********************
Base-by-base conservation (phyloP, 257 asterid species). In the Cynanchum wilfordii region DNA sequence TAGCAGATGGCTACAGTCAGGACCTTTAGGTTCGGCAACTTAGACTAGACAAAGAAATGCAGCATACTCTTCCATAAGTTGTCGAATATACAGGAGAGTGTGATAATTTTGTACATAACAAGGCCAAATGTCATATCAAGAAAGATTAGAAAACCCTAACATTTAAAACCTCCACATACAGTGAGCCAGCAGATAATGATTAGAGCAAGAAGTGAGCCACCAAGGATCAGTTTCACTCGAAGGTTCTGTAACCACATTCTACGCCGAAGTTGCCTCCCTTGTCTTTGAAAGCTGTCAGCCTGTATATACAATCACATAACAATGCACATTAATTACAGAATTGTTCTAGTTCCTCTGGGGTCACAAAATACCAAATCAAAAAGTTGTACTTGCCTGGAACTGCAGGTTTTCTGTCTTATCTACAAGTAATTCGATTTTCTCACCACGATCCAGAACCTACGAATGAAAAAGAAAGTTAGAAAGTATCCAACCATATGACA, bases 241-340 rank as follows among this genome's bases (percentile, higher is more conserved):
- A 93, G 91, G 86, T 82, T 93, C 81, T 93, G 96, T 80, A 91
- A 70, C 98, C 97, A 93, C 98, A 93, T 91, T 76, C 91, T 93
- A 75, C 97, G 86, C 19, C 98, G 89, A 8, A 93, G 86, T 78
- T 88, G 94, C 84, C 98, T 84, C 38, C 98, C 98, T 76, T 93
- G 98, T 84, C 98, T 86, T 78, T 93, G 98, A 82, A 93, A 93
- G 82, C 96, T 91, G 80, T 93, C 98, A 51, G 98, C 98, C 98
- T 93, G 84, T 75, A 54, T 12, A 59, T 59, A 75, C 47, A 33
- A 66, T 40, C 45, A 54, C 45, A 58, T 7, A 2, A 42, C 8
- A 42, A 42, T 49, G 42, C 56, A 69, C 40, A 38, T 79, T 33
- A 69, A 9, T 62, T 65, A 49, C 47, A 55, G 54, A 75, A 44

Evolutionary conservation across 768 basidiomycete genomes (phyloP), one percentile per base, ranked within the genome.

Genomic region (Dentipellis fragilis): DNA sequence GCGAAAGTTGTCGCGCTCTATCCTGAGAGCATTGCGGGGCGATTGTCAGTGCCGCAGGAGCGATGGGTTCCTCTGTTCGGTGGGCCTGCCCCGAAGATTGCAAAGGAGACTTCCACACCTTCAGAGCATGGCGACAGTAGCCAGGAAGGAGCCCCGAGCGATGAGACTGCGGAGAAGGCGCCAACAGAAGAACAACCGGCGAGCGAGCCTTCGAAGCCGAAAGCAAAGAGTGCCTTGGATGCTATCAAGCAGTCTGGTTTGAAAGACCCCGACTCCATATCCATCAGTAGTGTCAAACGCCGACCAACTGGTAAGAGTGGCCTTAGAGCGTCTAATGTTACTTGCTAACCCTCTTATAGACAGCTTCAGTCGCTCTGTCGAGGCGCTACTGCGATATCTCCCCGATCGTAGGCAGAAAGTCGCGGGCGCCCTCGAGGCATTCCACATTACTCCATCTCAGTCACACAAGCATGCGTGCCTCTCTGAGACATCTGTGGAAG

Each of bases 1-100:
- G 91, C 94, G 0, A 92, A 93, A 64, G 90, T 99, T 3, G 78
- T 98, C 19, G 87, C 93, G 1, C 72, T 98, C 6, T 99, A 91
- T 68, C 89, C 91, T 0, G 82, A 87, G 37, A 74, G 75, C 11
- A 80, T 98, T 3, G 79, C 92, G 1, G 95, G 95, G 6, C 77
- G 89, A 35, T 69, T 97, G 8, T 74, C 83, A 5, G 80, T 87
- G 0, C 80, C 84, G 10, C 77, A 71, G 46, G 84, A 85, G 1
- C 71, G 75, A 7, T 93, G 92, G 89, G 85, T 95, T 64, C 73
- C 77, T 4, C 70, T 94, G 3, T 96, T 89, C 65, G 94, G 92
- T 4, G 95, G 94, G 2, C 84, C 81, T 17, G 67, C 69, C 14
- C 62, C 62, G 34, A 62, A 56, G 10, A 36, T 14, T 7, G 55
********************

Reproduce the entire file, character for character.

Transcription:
Base-by-base conservation (phyloP, 257 asterid species). In the Cynanchum wilfordii region DNA sequence TAGCAGATGGCTACAGTCAGGACCTTTAGGTTCGGCAACTTAGACTAGACAAAGAAATGCAGCATACTCTTCCATAAGTTGTCGAATATACAGGAGAGTGTGATAATTTTGTACATAACAAGGCCAAATGTCATATCAAGAAAGATTAGAAAACCCTAACATTTAAAACCTCCACATACAGTGAGCCAGCAGATAATGATTAGAGCAAGAAGTGAGCCACCAAGGATCAGTTTCACTCGAAGGTTCTGTAACCACATTCTACGCCGAAGTTGCCTCCCTTGTCTTTGAAAGCTGTCAGCCTGTATATACAATCACATAACAATGCACATTAATTACAGAATTGTTCTAGTTCCTCTGGGGTCACAAAATACCAAATCAAAAAGTTGTACTTGCCTGGAACTGCAGGTTTTCTGTCTTATCTACAAGTAATTCGATTTTCTCACCACGATCCAGAACCTACGAATGAAAAAGAAAGTTAGAAAGTATCCAACCATATGACA, bases 241-340 rank as follows among this genome's bases (percentile, higher is more conserved):
- A 93, G 91, G 86, T 82, T 93, C 81, T 93, G 96, T 80, A 91
- A 70, C 98, C 97, A 93, C 98, A 93, T 91, T 76, C 91, T 93
- A 75, C 97, G 86, C 19, C 98, G 89, A 8, A 93, G 86, T 78
- T 88, G 94, C 84, C 98, T 84, C 38, C 98, C 98, T 76, T 93
- G 98, T 84, C 98, T 86, T 78, T 93, G 98, A 82, A 93, A 93
- G 82, C 96, T 91, G 80, T 93, C 98, A 51, G 98, C 98, C 98
- T 93, G 84, T 75, A 54, T 12, A 59, T 59, A 75, C 47, A 33
- A 66, T 40, C 45, A 54, C 45, A 58, T 7, A 2, A 42, C 8
- A 42, A 42, T 49, G 42, C 56, A 69, C 40, A 38, T 79, T 33
- A 69, A 9, T 62, T 65, A 49, C 47, A 55, G 54, A 75, A 44

Evolutionary conservation across 768 basidiomycete genomes (phyloP), one percentile per base, ranked within the genome.

Genomic region (Dentipellis fragilis): DNA sequence GCGAAAGTTGTCGCGCTCTATCCTGAGAGCATTGCGGGGCGATTGTCAGTGCCGCAGGAGCGATGGGTTCCTCTGTTCGGTGGGCCTGCCCCGAAGATTGCAAAGGAGACTTCCACACCTTCAGAGCATGGCGACAGTAGCCAGGAAGGAGCCCCGAGCGATGAGACTGCGGAGAAGGCGCCAACAGAAGAACAACCGGCGAGCGAGCCTTCGAAGCCGAAAGCAAAGAGTGCCTTGGATGCTATCAAGCAGTCTGGTTTGAAAGACCCCGACTCCATATCCATCAGTAGTGTCAAACGCCGACCAACTGGTAAGAGTGGCCTTAGAGCGTCTAATGTTACTTGCTAACCCTCTTATAGACAGCTTCAGTCGCTCTGTCGAGGCGCTACTGCGATATCTCCCCGATCGTAGGCAGAAAGTCGCGGGCGCCCTCGAGGCATTCCACATTACTCCATCTCAGTCACACAAGCATGCGTGCCTCTCTGAGACATCTGTGGAAG

Each of bases 1-100:
- G 91, C 94, G 0, A 92, A 93, A 64, G 90, T 99, T 3, G 78
- T 98, C 19, G 87, C 93, G 1, C 72, T 98, C 6, T 99, A 91
- T 68, C 89, C 91, T 0, G 82, A 87, G 37, A 74, G 75, C 11
- A 80, T 98, T 3, G 79, C 92, G 1, G 95, G 95, G 6, C 77
- G 89, A 35, T 69, T 97, G 8, T 74, C 83, A 5, G 80, T 87
- G 0, C 80, C 84, G 10, C 77, A 71, G 46, G 84, A 85, G 1
- C 71, G 75, A 7, T 93, G 92, G 89, G 85, T 95, T 64, C 73
- C 77, T 4, C 70, T 94, G 3, T 96, T 89, C 65, G 94, G 92
- T 4, G 95, G 94, G 2, C 84, C 81, T 17, G 67, C 69, C 14
- C 62, C 62, G 34, A 62, A 56, G 10, A 36, T 14, T 7, G 55